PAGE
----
Unformatted text preview: sitions • We create a series of plots of the least altered suite
of elements against Zr (e.g., SiO2Zr, K2OZr, CsZr). •
• A polynomial is ﬁt to the data array.
Polynomial is of the form: • Elementprecursor = AZrprecursor2+BZrprecursor+C (A, B,
C are coefﬁcients) • e.g.,SiO2precursor = AZrprecursor2+BZrprecursor+C • Zrprecursor from the previous slide is utilized in the
equation above for each sample. • We then use the compare the reconstructed
composition to the precursor composition to
calculate mass change like the single precursor
method. Wednesday, 15 August, 12 Calculating Precursor Compositions
80.00
75.00 SiO2 70.00
65.00 Least Altered Precursor Curve
SiO2 = =0.000479*Zr2+(0.28*Zr)+32.72 60.00
55.00
50.00
45.00
50.00 •
•
• (B)
100.00 150.00 200.00
Zr(P) 250.00 300.00 350.00 For each sample we have calculated a Zrprecursor that is substituted
into the equation above to calculate the precursor SiO2 for each
sample.
This is repeated for each elementZr plot.
We then compare precursor compositions to reconstructed
compositions to get mass change: MC = RCprecursor Wednesday, 15 August, 12 MacLean’s (1990) Method
• After we calculate mass changes we can construct mass change
plots and massgain bar graphs. • Mass change plots have the ΔM (wt%) vs. other ΔM (wt%) and are
useful in outlining the mineralogical nature of the alteration. • Graphical and does an excellent job of providing ﬁelds for altered
rocks. Wednesday, 15 August, 12 From Barrett and MacLean (1999)
Wednesday, 15 August, 12 From Barrett and MacLean (1999)
Wednesday, 15 August, 12 From Barrett and MacLean (1999)
Wednesday, 15 August, 12 Stanley and Madeisky’s (1994) Method
• Method is based on the usage of Pearce Element Ratio (PER) analysis
(Pearce, 1968). • PER analysis uses ratios of elements to a common conserved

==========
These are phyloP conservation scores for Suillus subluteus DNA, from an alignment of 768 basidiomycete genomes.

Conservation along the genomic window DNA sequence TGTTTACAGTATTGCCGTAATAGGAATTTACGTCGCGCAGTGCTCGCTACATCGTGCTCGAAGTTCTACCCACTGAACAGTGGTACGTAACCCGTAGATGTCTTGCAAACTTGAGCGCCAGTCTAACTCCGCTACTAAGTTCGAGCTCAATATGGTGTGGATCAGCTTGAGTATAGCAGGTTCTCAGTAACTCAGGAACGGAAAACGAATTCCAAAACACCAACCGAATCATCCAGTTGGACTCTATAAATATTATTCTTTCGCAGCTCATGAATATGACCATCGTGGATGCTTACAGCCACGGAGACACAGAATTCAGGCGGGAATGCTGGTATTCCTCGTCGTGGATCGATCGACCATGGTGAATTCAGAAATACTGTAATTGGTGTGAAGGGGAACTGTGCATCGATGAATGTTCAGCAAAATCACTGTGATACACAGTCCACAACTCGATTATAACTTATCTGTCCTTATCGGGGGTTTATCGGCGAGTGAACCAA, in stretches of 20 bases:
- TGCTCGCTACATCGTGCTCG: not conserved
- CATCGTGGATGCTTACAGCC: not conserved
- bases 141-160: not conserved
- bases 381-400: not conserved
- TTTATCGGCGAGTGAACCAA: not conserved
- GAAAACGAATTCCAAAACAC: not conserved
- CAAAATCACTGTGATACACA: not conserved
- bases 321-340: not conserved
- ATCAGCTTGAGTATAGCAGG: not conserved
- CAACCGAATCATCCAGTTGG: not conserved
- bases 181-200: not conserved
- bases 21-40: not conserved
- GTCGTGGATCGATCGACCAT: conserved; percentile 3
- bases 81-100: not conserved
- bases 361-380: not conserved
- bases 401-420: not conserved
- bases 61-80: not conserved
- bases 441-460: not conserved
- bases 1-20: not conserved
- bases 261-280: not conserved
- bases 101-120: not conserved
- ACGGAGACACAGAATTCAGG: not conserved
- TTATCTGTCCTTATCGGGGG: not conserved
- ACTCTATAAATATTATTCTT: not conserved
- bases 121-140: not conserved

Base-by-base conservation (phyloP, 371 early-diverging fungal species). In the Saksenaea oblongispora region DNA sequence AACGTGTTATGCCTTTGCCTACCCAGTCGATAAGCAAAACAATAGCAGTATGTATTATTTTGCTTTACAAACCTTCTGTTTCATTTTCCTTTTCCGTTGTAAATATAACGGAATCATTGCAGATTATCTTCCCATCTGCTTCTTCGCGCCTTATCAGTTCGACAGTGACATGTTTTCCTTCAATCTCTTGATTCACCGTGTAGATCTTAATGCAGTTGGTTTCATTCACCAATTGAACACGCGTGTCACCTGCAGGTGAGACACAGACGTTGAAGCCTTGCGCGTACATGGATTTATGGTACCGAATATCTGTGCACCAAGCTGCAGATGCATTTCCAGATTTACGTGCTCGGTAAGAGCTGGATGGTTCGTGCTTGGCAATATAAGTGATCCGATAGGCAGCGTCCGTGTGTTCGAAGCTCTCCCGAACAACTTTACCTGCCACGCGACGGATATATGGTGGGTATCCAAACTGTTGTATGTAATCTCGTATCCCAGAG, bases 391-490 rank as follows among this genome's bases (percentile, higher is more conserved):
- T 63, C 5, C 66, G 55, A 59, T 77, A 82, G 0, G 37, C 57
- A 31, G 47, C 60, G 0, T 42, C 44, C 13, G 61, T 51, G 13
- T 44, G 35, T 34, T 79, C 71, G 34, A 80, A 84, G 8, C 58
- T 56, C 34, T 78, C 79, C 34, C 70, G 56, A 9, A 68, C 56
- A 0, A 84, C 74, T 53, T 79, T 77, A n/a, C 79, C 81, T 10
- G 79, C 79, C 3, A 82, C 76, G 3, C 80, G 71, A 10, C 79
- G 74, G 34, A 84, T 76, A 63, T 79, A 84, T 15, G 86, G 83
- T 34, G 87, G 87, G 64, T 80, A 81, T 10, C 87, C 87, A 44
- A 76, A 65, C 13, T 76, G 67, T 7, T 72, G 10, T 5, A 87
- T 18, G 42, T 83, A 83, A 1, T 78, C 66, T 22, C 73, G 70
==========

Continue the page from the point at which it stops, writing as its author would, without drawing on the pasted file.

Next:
element to remove the effects of closure or constant sum. • PER also assume that the minerals in a rock control the major
element behaviour. • In particular, if a mineral fractionates from a melt it takes out major
elements in stochiometric proportions to the mineral. • If this rock is then altered the alteration mineralogy controls the major
element distributions in the rock. Wednesday, 15 August, 12 Stanley and Madeisky’s (1994) Method
• Closure example: •
•
• Rock always closes to 100% • In essence we have 80% left in rocks [SiO2 (50/80) + Na2O (20/80)
+ CaO (10/80)], but must add to 100% • Now just via closure we have apparent gains: We have 20% MgO, 50% SiO2, 10% CaO, 20% Na2O
Remove all of the MgO > all other element % must increase in
order for the rock to add up to 100% •
•
•
•
Wednesday, 15 August, 12 SiO2 = 50% + (5/8)*20% = 50% + 12.5% = 62.5%
Na2O = 20% + (1/4)*20% = 20% + 5% = 25%
CaO = 10% + (1/8)*20% = 10% + 2.5% = 12.5%
Total = 100% Stanley and Madeisky’s (1994) Method
•
• PER have plots of X/Z versus Y/Z. • PER converts all oxide data to molar format such that X, Y, Z are in
molar format. • X and Y are elements, or combinations of elements, that have
coefﬁcients for each element proportional to their abundance in
speciﬁc minerals. • These coefﬁcients result in m...
View
Full
Document
This document was uploaded on 03/06/2014 for the course ES 4502 at Memorial University.
 Fall '12
 DrPiercey

Click to edit the document details